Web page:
31 January 2007

The agricultural information specialist of the future?

In November 2006, Dorothy Mukhebi and her team at ASARECA (Association for Strengthening Agricultural Research in Eastern and Central Africa) convened a workshop to refine plans for a ‘Postgraduate Programme for Enhancement of Skills in Agricultural Information and Communication Management in ASARECA Region.’

The report from the discussions gives a fascinating insight into the future tasks of agricultural ‘information and communication specialists’ and the types of skills, knowledge and competencies these people might have, or be expected to develop.

The report explores the changing context in which such specialists will work, define the profile of these people, and set out some key areas of knowledge, skills and attitudes that would enable the specialists to perform in the present and future environment.

What are some of the environmental changes we can expect?

In general, the agriculture sector of the future is likely to be totally different to that of today; it appears that researchers and extensionists of the future will have to deliver services differently and for this they need new competences; and researchers are likely to be directly responsible for disseminating information and technologies they generate other than relying on intermediaries.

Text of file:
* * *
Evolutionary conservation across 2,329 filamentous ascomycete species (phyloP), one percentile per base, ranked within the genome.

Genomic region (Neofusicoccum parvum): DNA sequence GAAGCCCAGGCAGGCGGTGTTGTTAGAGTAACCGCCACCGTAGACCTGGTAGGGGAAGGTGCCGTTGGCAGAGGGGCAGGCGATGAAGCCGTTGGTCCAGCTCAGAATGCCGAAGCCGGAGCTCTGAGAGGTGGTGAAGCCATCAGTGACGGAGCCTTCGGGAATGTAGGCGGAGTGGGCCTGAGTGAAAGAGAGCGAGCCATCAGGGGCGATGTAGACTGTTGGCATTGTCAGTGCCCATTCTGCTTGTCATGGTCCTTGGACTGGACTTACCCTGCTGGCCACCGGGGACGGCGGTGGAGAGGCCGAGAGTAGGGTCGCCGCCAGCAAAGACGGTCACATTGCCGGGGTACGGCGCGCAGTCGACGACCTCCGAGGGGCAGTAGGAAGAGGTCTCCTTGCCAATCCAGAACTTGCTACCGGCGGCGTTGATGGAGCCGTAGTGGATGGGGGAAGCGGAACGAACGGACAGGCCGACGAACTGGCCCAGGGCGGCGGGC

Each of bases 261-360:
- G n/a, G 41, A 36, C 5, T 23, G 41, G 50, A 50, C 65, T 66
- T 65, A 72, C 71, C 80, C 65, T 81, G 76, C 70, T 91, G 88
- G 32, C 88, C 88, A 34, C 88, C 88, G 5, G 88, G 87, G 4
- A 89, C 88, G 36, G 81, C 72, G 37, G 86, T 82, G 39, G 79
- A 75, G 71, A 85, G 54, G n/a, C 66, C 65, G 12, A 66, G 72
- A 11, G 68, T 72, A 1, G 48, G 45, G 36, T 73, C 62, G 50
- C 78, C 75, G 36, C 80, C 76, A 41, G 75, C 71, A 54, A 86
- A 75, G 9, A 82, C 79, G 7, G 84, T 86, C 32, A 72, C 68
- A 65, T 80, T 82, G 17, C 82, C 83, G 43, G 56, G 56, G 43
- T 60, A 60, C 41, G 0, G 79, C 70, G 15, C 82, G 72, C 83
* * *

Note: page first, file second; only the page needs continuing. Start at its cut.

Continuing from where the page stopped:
Regarding research, participants expect it to employ more multidisciplinary and participatory approaches; be more market oriented; focus on value addition, food and nutrition, bio-fortification, agbiotech and associated biosafety issues; undergo a revolution in methods for packaging and communicating research results; integrate social science in agriculture; and connect indigenous and scientific knowledge.

Regarding extension, ICTs, and rural knowledge management, participants foresee improved infrastructure to facilitate service delivery; more interaction between researchers, extension workers, and farmers; a shift from training to innovation process management; greater emphasis on privatization (contracting in/out) and pluralism in extension service delivery; the farmer of the future will be an entrepreneur, life-long learner, innovator, and proactive demander of services; extension workers will also be life-long learners, facilitators of information exchange, tailoring information to different clients and giving less emphasis to education and training and dissemination; traditional media such as print, tv, radio etc will still exist but also there will be new interactive broadband marketing media, and we will see a new type of highly commercialized private knowledge providers.

Regarding education and training in universities, participants expect more learning to be done outside the university campus (ODL), more flexible programmes in terms of duration and curricula; specialized training in precision farming and integration of ICT in training programmes; partnership with private sector for funding of research and training; and the commercialization of education in public universities.

What are some of the tasks that the future information specialist will be carrying out?
  • Assess demand and needs for information of different users